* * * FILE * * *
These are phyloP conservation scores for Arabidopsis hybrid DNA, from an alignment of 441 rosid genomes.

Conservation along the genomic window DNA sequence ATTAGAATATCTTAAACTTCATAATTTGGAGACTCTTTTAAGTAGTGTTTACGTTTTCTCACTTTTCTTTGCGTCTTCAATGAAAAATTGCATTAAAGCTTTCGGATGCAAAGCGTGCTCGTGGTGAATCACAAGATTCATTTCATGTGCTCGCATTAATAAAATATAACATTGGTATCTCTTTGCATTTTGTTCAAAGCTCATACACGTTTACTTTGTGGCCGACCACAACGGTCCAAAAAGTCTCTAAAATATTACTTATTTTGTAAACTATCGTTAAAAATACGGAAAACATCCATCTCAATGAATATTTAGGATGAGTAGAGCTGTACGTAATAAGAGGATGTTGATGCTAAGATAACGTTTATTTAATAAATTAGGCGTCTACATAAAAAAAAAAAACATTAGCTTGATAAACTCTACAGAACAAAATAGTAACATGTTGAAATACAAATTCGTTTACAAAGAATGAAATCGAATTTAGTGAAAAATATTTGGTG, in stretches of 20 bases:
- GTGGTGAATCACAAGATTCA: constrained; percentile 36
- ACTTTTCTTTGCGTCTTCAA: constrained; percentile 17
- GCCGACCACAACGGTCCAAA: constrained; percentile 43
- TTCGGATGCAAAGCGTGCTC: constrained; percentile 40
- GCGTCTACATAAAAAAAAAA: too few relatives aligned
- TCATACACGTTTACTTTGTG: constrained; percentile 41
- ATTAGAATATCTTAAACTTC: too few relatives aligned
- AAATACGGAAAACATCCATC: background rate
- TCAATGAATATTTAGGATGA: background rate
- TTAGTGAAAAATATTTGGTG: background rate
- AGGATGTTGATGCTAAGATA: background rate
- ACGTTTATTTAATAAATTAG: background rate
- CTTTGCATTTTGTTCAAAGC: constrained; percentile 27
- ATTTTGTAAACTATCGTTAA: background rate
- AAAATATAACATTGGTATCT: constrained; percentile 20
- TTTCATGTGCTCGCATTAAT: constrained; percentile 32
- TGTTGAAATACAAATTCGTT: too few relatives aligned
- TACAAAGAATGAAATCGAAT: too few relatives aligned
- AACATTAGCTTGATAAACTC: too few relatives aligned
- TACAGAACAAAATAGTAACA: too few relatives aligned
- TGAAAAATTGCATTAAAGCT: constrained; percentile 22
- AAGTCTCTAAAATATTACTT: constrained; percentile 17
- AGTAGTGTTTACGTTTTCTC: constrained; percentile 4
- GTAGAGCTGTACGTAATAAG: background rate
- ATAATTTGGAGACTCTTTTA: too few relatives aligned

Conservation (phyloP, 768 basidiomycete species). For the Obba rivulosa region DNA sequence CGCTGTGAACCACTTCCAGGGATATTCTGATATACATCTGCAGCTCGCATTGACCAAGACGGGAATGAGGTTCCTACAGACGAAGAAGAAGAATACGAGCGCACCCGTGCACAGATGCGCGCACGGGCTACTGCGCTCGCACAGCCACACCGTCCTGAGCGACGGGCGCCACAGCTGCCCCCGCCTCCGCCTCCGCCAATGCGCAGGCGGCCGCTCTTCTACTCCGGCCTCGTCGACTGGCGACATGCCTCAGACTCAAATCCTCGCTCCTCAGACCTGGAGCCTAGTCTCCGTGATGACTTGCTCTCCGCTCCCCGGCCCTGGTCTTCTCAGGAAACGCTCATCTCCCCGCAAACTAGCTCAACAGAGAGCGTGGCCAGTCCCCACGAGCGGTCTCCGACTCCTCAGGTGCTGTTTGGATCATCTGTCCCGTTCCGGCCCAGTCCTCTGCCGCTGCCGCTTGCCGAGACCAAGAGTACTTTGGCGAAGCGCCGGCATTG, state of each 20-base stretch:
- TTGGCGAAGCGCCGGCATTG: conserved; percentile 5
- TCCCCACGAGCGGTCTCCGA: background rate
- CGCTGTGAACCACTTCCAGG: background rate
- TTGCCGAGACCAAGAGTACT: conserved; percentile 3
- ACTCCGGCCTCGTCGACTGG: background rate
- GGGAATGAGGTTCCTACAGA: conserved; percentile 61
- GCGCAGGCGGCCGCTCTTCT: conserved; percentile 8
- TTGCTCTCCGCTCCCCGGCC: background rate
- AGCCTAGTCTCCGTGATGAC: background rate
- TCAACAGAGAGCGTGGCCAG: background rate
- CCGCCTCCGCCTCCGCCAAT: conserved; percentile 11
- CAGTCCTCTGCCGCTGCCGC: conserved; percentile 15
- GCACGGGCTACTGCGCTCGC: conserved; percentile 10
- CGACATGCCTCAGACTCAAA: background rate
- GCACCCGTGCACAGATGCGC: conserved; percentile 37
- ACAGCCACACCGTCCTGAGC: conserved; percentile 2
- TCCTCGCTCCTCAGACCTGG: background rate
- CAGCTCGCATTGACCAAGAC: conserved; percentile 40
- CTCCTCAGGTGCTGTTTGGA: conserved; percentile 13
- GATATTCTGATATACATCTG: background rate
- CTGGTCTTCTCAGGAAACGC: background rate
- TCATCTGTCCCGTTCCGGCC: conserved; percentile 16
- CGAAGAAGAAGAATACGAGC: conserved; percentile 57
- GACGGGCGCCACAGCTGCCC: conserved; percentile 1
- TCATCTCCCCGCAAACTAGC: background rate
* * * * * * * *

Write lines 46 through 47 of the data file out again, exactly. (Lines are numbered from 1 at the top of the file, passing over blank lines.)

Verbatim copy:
- CAGCTCGCATTGACCAAGAC: conserved; percentile 40
- CTCCTCAGGTGCTGTTTGGA: conserved; percentile 13